Then I changed the script. "Today, though, after you have been marked with ashes and someone has reminded you that you are dust and ashes, look at them and say back, 'And for me the constellations were made!'" It's not exactly a part of the Ash Wednesday liturgy, but it's another pocket that needs to be spoken. Even with my invitation, I really didn't know if anyone would actually say the words.

I stood in front of the altar rail beside two friends who were offering the Bread and the Cup. One by one I offered ashes to those who came through the line. To each one, I said, "You are dust and ashes," as I marked their foreheads with a cross.

And with only a couple of exceptions, these brave souls looked at me and said, "And for ME the constellations were made!"

Some spoke the words boldly, and some offered them timidly.

Some said them as if they still were not convinced that constellations had been made for them, but they took the risk to speak the words, anyway.

Others seemed surprised to hear themselves say out loud something they had never considered before.

Several broke into tears as they said the words.

It was the most poignant, humbling 7 minutes I've experienced in a long, long time.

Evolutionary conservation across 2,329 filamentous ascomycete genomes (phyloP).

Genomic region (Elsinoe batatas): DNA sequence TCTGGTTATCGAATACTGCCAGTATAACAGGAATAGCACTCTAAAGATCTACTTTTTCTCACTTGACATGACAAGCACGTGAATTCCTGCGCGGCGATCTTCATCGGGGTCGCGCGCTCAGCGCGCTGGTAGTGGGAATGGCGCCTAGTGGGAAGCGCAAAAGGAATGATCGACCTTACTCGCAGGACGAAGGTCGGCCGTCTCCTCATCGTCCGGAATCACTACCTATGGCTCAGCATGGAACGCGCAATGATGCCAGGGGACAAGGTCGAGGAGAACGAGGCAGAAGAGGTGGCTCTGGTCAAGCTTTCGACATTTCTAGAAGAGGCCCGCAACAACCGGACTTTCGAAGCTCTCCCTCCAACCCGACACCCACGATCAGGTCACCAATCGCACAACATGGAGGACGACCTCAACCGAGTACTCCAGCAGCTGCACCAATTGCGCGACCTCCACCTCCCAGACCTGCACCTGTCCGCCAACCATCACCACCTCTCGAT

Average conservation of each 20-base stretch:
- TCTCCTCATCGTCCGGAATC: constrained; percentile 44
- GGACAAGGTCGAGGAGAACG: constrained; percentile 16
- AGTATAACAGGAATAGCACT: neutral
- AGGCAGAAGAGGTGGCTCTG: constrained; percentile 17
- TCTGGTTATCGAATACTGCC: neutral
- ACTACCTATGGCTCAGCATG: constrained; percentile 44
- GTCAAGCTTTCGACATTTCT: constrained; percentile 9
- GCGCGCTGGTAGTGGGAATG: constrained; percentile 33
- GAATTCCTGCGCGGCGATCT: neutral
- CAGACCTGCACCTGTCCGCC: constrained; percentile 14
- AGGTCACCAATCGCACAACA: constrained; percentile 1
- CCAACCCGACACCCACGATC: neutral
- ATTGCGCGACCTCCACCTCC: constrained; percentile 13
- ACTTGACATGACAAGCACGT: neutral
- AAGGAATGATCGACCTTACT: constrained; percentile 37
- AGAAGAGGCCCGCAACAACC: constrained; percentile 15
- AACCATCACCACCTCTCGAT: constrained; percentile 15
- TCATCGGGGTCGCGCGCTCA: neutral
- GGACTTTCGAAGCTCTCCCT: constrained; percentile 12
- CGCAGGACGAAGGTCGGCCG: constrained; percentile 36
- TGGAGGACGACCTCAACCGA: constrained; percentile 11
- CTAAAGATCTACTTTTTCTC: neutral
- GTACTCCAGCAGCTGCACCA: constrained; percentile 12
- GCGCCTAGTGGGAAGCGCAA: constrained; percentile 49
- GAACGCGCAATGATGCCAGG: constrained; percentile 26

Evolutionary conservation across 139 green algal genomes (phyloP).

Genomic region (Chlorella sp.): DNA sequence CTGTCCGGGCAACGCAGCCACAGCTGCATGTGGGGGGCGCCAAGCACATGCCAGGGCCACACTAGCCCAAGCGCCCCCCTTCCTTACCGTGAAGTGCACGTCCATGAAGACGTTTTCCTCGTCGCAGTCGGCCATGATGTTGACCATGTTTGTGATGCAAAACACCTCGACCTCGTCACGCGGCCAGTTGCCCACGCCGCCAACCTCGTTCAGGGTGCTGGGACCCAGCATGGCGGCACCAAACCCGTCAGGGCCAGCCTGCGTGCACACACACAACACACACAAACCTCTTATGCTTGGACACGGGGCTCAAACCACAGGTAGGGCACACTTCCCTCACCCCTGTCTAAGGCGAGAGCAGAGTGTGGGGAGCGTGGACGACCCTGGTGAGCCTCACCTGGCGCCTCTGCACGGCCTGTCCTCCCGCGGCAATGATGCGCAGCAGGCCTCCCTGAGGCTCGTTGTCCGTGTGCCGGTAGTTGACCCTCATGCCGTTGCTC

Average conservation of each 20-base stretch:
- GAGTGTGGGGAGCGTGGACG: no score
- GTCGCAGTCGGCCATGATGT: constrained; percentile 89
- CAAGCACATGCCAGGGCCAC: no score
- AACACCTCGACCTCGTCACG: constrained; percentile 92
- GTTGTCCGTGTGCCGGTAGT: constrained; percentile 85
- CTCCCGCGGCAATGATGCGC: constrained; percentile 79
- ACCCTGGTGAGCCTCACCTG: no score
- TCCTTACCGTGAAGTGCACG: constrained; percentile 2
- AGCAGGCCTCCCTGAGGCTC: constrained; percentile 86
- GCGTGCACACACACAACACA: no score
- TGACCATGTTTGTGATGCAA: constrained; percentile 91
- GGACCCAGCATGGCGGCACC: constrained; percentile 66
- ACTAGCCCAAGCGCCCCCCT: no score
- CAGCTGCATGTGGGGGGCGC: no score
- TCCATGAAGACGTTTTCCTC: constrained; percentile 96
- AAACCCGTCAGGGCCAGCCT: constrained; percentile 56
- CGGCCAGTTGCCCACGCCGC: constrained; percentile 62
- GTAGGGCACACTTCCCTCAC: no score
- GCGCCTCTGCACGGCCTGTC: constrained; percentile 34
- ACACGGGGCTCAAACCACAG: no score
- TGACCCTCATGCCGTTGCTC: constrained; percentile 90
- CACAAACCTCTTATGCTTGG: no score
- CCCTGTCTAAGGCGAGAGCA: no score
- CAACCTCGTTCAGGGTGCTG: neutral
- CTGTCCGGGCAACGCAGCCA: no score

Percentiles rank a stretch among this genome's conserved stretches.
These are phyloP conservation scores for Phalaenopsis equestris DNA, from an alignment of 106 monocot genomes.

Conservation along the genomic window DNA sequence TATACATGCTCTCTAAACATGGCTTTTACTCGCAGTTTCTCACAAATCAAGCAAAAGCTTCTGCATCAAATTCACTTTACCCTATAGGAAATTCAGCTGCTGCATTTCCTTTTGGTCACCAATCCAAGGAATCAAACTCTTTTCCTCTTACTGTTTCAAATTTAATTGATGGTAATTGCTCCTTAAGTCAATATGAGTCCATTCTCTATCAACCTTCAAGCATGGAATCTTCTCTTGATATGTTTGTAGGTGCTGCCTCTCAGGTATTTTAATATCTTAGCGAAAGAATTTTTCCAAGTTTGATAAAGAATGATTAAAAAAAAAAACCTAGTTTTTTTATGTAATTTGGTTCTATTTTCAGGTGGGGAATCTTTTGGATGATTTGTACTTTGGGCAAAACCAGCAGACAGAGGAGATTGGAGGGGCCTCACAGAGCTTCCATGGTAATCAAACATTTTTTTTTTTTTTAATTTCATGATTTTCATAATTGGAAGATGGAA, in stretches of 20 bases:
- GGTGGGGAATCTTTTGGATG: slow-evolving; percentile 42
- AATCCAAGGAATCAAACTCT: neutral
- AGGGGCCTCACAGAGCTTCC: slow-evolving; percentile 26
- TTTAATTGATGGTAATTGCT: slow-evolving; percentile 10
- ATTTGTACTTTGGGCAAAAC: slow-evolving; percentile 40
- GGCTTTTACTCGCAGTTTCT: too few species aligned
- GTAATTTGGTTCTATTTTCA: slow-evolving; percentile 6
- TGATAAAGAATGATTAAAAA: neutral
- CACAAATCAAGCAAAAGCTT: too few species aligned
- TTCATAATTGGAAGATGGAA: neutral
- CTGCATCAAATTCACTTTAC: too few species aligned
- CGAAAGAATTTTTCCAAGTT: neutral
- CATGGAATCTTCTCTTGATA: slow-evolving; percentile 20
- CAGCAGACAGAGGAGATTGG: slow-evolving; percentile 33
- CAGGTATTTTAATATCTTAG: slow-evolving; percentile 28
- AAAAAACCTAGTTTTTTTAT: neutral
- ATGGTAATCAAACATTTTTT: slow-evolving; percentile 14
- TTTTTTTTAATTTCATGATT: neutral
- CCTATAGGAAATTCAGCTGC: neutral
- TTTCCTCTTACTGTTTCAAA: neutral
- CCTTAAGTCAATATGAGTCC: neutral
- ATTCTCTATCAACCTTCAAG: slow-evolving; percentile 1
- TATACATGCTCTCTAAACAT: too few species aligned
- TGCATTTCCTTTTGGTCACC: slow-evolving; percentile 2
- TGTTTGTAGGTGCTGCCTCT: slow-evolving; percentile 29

I reflected on the experience in the hours after. To be honest, I felt something like a villain, like the person chosen to play the role of Judas Iscariot in the once-a-decade presentation of the Passion Play. I found myself increasingly uncomfortable with the "role" I played in this symbolic "drama" . . . it's almost as if I were speaking for the Church, for centuries of the Church reminding people of their dust and ashes, reminding people of their limitation and frailty, marking people as sinful and flawed . . . all without speaking of the other pocket.

"You are dust and ashes," the Church has said to us for so many years, and it has seldom opened to us the other pocket.

"You are dust and ashes," we have heard, and it has been all we've known to believe.

So today I stood in for the Church. I said the Church's words and I played the role that may be all too commonplace for the Church: "You are dust and ashes."

Thankfully, there were some courageous souls who decided, for at least one moment in time, to live out of their other pocket as well. "And for me the constellations were made!"

You could almost hear chains dropping.


Anonymous said...